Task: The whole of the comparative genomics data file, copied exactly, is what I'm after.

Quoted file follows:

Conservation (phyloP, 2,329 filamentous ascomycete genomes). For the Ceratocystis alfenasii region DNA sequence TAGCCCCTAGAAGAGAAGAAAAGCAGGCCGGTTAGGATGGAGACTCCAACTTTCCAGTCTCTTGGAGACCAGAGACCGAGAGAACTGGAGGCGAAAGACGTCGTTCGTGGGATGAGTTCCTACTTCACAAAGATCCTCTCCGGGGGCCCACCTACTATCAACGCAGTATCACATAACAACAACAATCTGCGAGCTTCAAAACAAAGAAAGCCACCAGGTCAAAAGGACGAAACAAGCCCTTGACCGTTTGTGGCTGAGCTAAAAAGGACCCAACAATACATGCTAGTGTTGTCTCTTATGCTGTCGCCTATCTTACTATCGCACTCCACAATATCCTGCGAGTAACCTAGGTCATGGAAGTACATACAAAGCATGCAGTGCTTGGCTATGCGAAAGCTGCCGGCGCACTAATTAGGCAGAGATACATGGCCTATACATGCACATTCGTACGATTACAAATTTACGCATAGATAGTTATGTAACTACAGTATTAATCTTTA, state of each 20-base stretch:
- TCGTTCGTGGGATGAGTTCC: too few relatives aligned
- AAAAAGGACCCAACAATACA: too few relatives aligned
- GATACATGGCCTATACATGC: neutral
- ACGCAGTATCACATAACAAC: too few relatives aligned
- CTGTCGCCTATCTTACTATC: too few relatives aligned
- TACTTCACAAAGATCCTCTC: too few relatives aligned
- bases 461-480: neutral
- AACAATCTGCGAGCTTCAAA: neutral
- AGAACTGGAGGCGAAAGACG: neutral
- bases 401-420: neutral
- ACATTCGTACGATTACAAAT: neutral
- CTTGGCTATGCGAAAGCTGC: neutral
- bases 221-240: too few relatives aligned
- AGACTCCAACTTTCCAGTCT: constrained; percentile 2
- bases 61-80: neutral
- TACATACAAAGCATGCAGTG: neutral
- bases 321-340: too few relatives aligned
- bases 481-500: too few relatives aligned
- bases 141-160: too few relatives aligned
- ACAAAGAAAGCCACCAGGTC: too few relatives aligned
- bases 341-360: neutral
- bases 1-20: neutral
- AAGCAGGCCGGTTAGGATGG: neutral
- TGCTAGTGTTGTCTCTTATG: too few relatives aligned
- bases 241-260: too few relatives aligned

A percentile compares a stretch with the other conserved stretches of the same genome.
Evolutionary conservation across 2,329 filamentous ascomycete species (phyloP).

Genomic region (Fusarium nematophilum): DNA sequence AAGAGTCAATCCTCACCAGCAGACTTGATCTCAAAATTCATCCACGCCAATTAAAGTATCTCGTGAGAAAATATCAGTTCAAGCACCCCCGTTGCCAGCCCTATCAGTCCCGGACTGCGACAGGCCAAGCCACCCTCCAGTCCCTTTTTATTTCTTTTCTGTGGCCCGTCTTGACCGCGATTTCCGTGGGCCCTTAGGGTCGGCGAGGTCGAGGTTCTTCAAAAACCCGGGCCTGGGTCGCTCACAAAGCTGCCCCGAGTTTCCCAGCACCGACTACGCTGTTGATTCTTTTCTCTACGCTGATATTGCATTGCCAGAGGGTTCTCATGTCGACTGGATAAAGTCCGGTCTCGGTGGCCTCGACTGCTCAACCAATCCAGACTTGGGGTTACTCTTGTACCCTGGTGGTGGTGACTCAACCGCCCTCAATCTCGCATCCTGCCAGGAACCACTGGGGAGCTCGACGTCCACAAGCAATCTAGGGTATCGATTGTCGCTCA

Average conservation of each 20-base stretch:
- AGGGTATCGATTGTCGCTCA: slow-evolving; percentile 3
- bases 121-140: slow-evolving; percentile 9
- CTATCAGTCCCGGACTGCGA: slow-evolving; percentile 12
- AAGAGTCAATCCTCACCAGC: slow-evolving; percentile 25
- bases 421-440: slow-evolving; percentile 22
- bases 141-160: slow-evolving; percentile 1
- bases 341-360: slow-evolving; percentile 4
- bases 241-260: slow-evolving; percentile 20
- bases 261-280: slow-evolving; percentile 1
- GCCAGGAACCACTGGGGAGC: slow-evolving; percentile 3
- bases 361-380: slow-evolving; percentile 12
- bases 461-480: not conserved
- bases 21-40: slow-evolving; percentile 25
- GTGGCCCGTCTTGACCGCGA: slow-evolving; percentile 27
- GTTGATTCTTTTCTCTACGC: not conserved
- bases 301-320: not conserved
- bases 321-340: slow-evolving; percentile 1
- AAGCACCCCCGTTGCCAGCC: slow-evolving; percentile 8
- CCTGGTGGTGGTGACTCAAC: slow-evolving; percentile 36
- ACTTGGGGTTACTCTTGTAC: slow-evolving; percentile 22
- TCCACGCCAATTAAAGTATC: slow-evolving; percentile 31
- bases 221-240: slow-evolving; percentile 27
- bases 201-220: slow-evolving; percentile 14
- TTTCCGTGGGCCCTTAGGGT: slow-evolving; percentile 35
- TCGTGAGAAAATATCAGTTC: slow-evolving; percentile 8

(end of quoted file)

Conservation (phyloP, 2,329 filamentous ascomycete genomes). For the Ceratocystis alfenasii region DNA sequence TAGCCCCTAGAAGAGAAGAAAAGCAGGCCGGTTAGGATGGAGACTCCAACTTTCCAGTCTCTTGGAGACCAGAGACCGAGAGAACTGGAGGCGAAAGACGTCGTTCGTGGGATGAGTTCCTACTTCACAAAGATCCTCTCCGGGGGCCCACCTACTATCAACGCAGTATCACATAACAACAACAATCTGCGAGCTTCAAAACAAAGAAAGCCACCAGGTCAAAAGGACGAAACAAGCCCTTGACCGTTTGTGGCTGAGCTAAAAAGGACCCAACAATACATGCTAGTGTTGTCTCTTATGCTGTCGCCTATCTTACTATCGCACTCCACAATATCCTGCGAGTAACCTAGGTCATGGAAGTACATACAAAGCATGCAGTGCTTGGCTATGCGAAAGCTGCCGGCGCACTAATTAGGCAGAGATACATGGCCTATACATGCACATTCGTACGATTACAAATTTACGCATAGATAGTTATGTAACTACAGTATTAATCTTTA, state of each 20-base stretch:
- TCGTTCGTGGGATGAGTTCC: too few relatives aligned
- AAAAAGGACCCAACAATACA: too few relatives aligned
- GATACATGGCCTATACATGC: neutral
- ACGCAGTATCACATAACAAC: too few relatives aligned
- CTGTCGCCTATCTTACTATC: too few relatives aligned
- TACTTCACAAAGATCCTCTC: too few relatives aligned
- bases 461-480: neutral
- AACAATCTGCGAGCTTCAAA: neutral
- AGAACTGGAGGCGAAAGACG: neutral
- bases 401-420: neutral
- ACATTCGTACGATTACAAAT: neutral
- CTTGGCTATGCGAAAGCTGC: neutral
- bases 221-240: too few relatives aligned
- AGACTCCAACTTTCCAGTCT: constrained; percentile 2
- bases 61-80: neutral
- TACATACAAAGCATGCAGTG: neutral
- bases 321-340: too few relatives aligned
- bases 481-500: too few relatives aligned
- bases 141-160: too few relatives aligned
- ACAAAGAAAGCCACCAGGTC: too few relatives aligned
- bases 341-360: neutral
- bases 1-20: neutral
- AAGCAGGCCGGTTAGGATGG: neutral
- TGCTAGTGTTGTCTCTTATG: too few relatives aligned
- bases 241-260: too few relatives aligned

A percentile compares a stretch with the other conserved stretches of the same genome.
Evolutionary conservation across 2,329 filamentous ascomycete species (phyloP).

Genomic region (Fusarium nematophilum): DNA sequence AAGAGTCAATCCTCACCAGCAGACTTGATCTCAAAATTCATCCACGCCAATTAAAGTATCTCGTGAGAAAATATCAGTTCAAGCACCCCCGTTGCCAGCCCTATCAGTCCCGGACTGCGACAGGCCAAGCCACCCTCCAGTCCCTTTTTATTTCTTTTCTGTGGCCCGTCTTGACCGCGATTTCCGTGGGCCCTTAGGGTCGGCGAGGTCGAGGTTCTTCAAAAACCCGGGCCTGGGTCGCTCACAAAGCTGCCCCGAGTTTCCCAGCACCGACTACGCTGTTGATTCTTTTCTCTACGCTGATATTGCATTGCCAGAGGGTTCTCATGTCGACTGGATAAAGTCCGGTCTCGGTGGCCTCGACTGCTCAACCAATCCAGACTTGGGGTTACTCTTGTACCCTGGTGGTGGTGACTCAACCGCCCTCAATCTCGCATCCTGCCAGGAACCACTGGGGAGCTCGACGTCCACAAGCAATCTAGGGTATCGATTGTCGCTCA

Average conservation of each 20-base stretch:
- AGGGTATCGATTGTCGCTCA: slow-evolving; percentile 3
- bases 121-140: slow-evolving; percentile 9
- CTATCAGTCCCGGACTGCGA: slow-evolving; percentile 12
- AAGAGTCAATCCTCACCAGC: slow-evolving; percentile 25
- bases 421-440: slow-evolving; percentile 22
- bases 141-160: slow-evolving; percentile 1
- bases 341-360: slow-evolving; percentile 4
- bases 241-260: slow-evolving; percentile 20
- bases 261-280: slow-evolving; percentile 1
- GCCAGGAACCACTGGGGAGC: slow-evolving; percentile 3
- bases 361-380: slow-evolving; percentile 12
- bases 461-480: not conserved
- bases 21-40: slow-evolving; percentile 25
- GTGGCCCGTCTTGACCGCGA: slow-evolving; percentile 27
- GTTGATTCTTTTCTCTACGC: not conserved
- bases 301-320: not conserved
- bases 321-340: slow-evolving; percentile 1
- AAGCACCCCCGTTGCCAGCC: slow-evolving; percentile 8
- CCTGGTGGTGGTGACTCAAC: slow-evolving; percentile 36
- ACTTGGGGTTACTCTTGTAC: slow-evolving; percentile 22
- TCCACGCCAATTAAAGTATC: slow-evolving; percentile 31
- bases 221-240: slow-evolving; percentile 27
- bases 201-220: slow-evolving; percentile 14
- TTTCCGTGGGCCCTTAGGGT: slow-evolving; percentile 35
- TCGTGAGAAAATATCAGTTC: slow-evolving; percentile 8